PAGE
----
Write a story or a poem in the form of one of your memories. The catch: you must write this memory from another person’s point of view.
Not With Her
by Heather L Campbell
May 28, 2014
I was sitting at the table playing cards. I was smoking my cigar and enjoying my beer. My wife was in the living room with her nephews family talking about what I don’t know.
We never had children, the wife and I. She was a career woman working at Bergdorf Goodmans, I had mine at the Standard Oil Company.
Her sister had passed away nine years ago. She was the mother of 6, and now all these nieces and nephews had added to the family. (by the time the last child was born, there were a total of 19 children) I tried to be as tolerant as I could when they visited and brought their children around.
As long as they didn’t bother me, I didn’t bother them. We lived near NYC in an apartment but we had bought a summer home in a lake community. Often the parents would take the children down to swim in the lake.
When my wife had her family picnic’s everyone would all be out in the back yard but the kids would run in to use the bathroom.
My pet peeve was they all let the screen door bang.. so when they entered I would shout out right away from the living room, “Don’t slam the door.” (I often would do the obligatory time outside and then sneak into house and see if there was a game on the TV to watch.)
This day we were playing three handed Pinochle. My wife’s brother in law Jerry had come to visit with his oldest son and his son’s family. When our game ended we decided to see if one of the women wanted to play so we could play partners.
Unfortunately they refused. Then the younger girl who was about eleven spoke up.
“I’ll play Pinochle with you! I’d love to play! ” Heather excitedly offered.
“NO.” I immediately said. “I am not playing Pinochle with a child”
Again I asked the woman if they would play. They refused.
My nephew spoke up and said, “Uncle Al, I taught her how to play a year ago and she’s actually pretty good”
“NO.” I insisted… I didn’t care how much they wanted to play partners. It just wouldn’t be any fun.
Then Jerry spoke up. “Let’s give her a chance Al.”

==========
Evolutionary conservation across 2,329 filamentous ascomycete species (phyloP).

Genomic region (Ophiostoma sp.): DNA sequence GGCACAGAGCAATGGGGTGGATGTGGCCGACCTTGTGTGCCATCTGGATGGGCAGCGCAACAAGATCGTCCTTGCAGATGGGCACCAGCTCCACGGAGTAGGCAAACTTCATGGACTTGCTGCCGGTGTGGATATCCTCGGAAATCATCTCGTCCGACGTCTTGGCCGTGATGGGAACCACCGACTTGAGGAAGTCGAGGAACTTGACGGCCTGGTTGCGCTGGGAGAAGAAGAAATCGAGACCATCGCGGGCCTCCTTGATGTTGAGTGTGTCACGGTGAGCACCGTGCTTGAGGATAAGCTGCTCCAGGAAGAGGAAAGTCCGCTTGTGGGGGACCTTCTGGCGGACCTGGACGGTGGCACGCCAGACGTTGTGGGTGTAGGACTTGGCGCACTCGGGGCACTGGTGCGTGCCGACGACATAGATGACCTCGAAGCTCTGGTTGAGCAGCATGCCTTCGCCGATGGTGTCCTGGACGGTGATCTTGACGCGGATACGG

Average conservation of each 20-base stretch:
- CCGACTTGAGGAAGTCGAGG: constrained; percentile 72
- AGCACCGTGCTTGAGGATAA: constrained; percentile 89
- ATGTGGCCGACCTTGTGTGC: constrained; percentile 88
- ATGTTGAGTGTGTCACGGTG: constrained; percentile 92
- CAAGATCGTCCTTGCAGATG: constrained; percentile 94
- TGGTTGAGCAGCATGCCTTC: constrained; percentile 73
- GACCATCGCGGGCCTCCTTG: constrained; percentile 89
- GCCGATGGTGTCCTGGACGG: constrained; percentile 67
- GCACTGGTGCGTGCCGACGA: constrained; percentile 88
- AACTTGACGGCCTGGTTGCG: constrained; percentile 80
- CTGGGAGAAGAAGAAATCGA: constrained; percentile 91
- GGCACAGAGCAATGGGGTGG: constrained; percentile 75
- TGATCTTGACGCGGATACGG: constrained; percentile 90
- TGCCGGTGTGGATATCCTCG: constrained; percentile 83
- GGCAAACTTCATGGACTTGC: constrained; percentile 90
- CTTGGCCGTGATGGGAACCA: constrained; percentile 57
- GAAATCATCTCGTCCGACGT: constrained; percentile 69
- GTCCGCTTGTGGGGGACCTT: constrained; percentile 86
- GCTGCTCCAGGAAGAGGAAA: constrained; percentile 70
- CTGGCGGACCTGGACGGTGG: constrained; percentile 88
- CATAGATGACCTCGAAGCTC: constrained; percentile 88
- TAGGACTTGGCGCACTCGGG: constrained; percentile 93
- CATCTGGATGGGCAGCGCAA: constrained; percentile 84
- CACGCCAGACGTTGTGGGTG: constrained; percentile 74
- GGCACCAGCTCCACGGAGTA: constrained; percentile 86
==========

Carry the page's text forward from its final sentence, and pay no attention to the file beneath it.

I thought about it…and it crossed my mind it could be fun, if she was not my partner. What a great plan…either of them and myself as partners, we would be unbeatable. So I gave in, but with one condition. I relented and said, “Okay she can play, but I do NOT want her as my partner.”
The look on all their faces was priceless.
There was a pause and then Jerry announced, “ I’ll tell you what Al, Heather can be my partner.”
Heather almost leaped off the couch. She could not get to the empty chair fast enough.
What a dope Jerry was being. I guess it was because he was her Grandfather. I was not only sure it would be a fast game but a slam dunk… and the two of them would lose big time. She was a kid… just how good could she be? She had only played with her parents. Jerry would not like losing at all.
It was not the game I expected. It was a fast game and it was a slam dunk… but, they were beating us. Who knew a kid could play Pinochle so well?
Jerry and Heather clearly were having fun… and worked well as partners… and indeed they won hand after hand and no matter how hard we tried we just did not win enough hands to keep up. Soon, they beat us. I didn’t expect Heather to play so well.
Jerry gathered up all the cards and started shuffling. He then asked, “Do you want to play another game?”
Before Heather or her father could answer I spoke up..
“I’ll play only if Heather is my partner this time”
Heather beamed and everyone smiled.
This is a true story. My late parents taught me and my older sister Pinochle so they could play. It is a game for 3 or 4 people. My father knew I could play well but my late Grandfather didn’t. I was thrilled he said he would be my partner. I think the whole thing amused my Dad. I don’t think he was disappointed when he and my late Great Uncle Al lost. He winked at me when we won that last hand so I think he was proud of me.
I knew my Uncle Al did not like children very much. He was more of what I thought was a mans man. He had been a marine from the first world war.
I always felt like I had won one for “the team”. My uncle treated us all like we were pests.
My father had taught me how to play chess when I was 6. I understood the importance of having a strategy. I did very well when I played card and board games once I understood the game. It was one of the few things I was good at. My parents made it clear to me growing up that my sister was the “smart one” and I was not. I think motivated me to work harder to win. to impress them.